The DWP is tasked to deliver, what choices does it have?
When Adair Turner published the original finding of the Pension Commission he concluded
- pensioners will become poorer relative to the rest of society; or
- taxes/National Insurance contributions devoted to pensions must rise; or
- the savings rate must rise; or
- average retirement ages must rise.”
The words that get most mentions are “must” and “rise”. This assumes that reasonable force must be applied to people’s work and savings for pensioner living standards to be maintained.
There are two levers that the Government can and have applied, national insurance and tax have risen and so has the state pension age.
But people have been left to save to a level they choose – since auto-enrolment allows people the right not to pay
People have been left free to retire at an age of their choosing , regardless of state or employment retirement ages.
Only in taxes do we have no choice, we have to pay taxes (and famously we have to die).
What common purpose do we have today?
This preamble leads me into this morning’s main event which is that we need to define a common purpose for pensions, this is defined in Australia as “the provision of a lifetime income that gives us dignity in retirement”. In Australia there are three things that must happen, death, taxes and Super contributions, there is no opt-out.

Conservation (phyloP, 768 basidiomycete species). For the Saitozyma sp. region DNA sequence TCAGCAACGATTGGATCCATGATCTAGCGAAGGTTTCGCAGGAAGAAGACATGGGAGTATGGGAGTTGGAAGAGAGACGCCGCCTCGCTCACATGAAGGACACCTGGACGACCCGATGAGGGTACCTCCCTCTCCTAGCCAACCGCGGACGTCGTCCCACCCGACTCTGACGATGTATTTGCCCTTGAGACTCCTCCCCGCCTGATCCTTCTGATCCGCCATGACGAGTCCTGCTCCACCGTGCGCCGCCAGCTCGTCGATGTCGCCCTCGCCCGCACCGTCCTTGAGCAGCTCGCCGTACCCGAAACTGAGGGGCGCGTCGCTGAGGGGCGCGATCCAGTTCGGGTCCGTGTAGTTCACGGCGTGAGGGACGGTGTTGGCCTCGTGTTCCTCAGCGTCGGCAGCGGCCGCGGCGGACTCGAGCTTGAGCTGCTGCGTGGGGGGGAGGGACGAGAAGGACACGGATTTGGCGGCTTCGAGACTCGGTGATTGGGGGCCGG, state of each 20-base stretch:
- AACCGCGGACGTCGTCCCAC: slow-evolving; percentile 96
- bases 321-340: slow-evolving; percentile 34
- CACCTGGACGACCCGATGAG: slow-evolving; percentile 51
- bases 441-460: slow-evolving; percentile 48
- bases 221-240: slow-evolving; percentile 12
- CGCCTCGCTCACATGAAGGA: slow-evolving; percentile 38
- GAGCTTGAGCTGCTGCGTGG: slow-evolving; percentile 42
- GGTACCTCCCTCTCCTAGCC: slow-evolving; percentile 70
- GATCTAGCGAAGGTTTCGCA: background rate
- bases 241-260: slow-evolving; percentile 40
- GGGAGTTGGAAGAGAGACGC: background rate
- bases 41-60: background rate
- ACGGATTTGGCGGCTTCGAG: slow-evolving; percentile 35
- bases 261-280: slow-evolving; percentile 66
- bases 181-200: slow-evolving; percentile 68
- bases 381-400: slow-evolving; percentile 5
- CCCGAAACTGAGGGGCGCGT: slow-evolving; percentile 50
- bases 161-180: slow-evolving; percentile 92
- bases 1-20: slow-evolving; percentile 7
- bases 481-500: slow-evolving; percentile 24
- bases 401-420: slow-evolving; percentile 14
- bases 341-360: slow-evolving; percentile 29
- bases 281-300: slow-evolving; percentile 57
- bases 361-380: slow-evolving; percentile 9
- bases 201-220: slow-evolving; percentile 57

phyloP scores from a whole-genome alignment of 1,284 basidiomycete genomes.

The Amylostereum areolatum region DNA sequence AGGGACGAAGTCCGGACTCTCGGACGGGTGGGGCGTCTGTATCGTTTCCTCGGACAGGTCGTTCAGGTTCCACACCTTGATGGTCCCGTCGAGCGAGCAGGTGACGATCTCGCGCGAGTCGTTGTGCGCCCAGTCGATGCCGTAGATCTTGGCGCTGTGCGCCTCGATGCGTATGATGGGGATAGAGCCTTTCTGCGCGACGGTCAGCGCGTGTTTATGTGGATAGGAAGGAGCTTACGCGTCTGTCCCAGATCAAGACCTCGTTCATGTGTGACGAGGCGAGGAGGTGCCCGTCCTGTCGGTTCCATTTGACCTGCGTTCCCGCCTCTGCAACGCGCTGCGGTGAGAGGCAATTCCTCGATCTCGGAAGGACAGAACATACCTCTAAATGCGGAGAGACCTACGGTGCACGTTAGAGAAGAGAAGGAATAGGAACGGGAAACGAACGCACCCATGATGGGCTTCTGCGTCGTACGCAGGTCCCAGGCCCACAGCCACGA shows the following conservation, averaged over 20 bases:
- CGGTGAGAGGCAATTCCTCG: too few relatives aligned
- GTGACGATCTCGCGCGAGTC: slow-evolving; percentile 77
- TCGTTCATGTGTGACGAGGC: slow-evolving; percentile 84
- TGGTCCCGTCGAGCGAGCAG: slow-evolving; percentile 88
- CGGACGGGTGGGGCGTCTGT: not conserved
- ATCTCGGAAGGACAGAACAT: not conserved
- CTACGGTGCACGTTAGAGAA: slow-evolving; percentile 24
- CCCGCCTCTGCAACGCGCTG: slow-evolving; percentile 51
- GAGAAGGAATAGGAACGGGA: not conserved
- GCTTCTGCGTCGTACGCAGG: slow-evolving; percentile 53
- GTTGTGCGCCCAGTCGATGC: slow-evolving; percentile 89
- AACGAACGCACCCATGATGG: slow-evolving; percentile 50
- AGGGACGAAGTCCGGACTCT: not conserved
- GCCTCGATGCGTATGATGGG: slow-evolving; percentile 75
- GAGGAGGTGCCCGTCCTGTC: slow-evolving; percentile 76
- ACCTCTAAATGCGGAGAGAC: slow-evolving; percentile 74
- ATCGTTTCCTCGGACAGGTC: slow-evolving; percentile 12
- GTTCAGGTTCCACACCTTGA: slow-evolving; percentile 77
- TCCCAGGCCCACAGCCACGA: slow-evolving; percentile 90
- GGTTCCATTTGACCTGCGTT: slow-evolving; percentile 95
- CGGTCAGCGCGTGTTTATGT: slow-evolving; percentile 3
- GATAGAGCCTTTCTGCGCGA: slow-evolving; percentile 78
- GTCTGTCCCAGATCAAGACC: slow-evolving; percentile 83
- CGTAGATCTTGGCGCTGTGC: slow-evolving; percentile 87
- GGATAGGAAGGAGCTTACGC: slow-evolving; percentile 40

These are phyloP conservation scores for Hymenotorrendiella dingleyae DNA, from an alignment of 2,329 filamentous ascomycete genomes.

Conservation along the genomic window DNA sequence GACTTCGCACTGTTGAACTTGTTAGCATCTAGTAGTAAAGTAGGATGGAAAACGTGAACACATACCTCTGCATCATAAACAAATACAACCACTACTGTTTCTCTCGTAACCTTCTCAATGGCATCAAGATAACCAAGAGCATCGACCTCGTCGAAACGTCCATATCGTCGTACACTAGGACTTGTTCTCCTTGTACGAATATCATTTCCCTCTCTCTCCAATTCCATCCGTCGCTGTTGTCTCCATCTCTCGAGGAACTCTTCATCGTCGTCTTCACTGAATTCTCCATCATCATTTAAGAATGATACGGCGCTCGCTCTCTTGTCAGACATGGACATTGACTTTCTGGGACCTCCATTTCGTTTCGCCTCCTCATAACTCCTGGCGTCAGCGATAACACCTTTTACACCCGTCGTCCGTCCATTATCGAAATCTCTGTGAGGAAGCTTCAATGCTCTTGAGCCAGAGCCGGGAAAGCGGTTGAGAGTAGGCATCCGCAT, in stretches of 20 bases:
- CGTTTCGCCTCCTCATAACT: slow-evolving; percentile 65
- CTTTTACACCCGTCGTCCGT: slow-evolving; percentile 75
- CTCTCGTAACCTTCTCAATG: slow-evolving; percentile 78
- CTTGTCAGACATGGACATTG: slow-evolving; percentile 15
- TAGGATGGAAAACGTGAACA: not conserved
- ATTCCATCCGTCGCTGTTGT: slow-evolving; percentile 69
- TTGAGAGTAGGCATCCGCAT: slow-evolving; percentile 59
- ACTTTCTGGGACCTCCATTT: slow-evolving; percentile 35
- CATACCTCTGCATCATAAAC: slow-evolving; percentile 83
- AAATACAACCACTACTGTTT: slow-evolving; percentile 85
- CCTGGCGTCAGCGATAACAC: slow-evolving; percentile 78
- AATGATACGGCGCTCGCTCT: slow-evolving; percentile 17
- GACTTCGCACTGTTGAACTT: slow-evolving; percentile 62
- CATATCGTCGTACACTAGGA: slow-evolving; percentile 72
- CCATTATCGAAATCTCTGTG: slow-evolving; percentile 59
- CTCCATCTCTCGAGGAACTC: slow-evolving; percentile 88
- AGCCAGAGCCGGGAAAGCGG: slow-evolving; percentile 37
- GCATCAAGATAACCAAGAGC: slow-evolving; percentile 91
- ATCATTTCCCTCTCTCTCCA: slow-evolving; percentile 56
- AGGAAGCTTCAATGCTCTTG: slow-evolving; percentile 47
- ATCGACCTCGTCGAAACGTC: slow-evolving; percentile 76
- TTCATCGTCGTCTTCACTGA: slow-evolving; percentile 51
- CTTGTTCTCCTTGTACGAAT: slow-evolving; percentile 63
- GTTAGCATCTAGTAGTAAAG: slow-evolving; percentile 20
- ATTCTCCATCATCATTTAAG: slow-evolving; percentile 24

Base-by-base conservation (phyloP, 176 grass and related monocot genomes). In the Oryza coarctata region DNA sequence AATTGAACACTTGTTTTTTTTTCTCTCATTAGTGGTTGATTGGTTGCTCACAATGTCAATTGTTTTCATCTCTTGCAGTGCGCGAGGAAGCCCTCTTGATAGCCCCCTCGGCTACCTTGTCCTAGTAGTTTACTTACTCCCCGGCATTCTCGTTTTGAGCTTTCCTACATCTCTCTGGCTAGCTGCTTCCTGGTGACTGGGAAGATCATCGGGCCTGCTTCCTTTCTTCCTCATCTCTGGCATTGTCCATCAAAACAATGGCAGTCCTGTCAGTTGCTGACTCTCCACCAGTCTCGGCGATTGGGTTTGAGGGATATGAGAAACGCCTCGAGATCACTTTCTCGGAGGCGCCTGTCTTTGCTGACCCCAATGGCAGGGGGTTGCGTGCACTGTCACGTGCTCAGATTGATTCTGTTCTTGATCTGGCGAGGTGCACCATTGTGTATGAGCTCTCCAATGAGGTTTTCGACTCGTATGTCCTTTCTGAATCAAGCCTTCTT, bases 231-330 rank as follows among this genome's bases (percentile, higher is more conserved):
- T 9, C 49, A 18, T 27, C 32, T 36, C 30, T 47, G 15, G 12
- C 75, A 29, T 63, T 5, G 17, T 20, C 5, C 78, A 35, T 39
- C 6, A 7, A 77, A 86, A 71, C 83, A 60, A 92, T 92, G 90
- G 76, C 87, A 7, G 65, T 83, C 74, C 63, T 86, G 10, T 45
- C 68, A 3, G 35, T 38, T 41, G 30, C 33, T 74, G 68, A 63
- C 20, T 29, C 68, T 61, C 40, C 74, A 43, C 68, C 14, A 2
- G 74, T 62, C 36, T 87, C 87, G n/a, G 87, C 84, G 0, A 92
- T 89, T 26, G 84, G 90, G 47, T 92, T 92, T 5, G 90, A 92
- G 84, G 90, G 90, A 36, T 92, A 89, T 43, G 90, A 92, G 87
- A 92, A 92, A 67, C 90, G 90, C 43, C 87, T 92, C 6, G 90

Many would argue that the same should be the case in the UK but we have chosen a different approach where people can opt-out and rely on private means, the state pension and benefits in retirement, Richard Wilson talked this week of this as “paternalistic”. Relative to Australia , whose compulsory savings offset the state pension , making the latter redundant through means-testing, the UK system is paternalistic, but it still retains a means-tested element, pension credit is not available provided you have a full national insurance history qualifying you for a full state pension.
And auto-enrolment will – even if you have less than a full entitlement to a state pension, invalidate a pension credit claim – unless you are very smart and get round DWP rules.
The common purpose for pensions in the UK is the provision of a lifetime income which , together with the state pension , gives dignity in retirement.
The link between state and private pension policy has recently been broken. Barbara Castle envisaged dignity in retirement being offered by the state pension , topped up by the state earnings related pension. Many employers took on the obligation of SERPS and agreed to provide a guaranteed minimum pension equal to SERPS , in return for lower national insurance. In 1987 individuals were allowed to do the same thing through personal pensions, their national insurance contributions were paid into a private fund that was supposed to match or beat a pension from the state. SERPS limped on a couple of decades more but was finally subsumed into the single state pension in 2016.
But in the meantime, the common purpose envisaged by Barbara Castle (and talked about by the Pension Commission) had been lost.
- People had been encouraged to think of early retirement as a lifestyle objective
- Company pension schemes often set retirement ages lower than the state pension age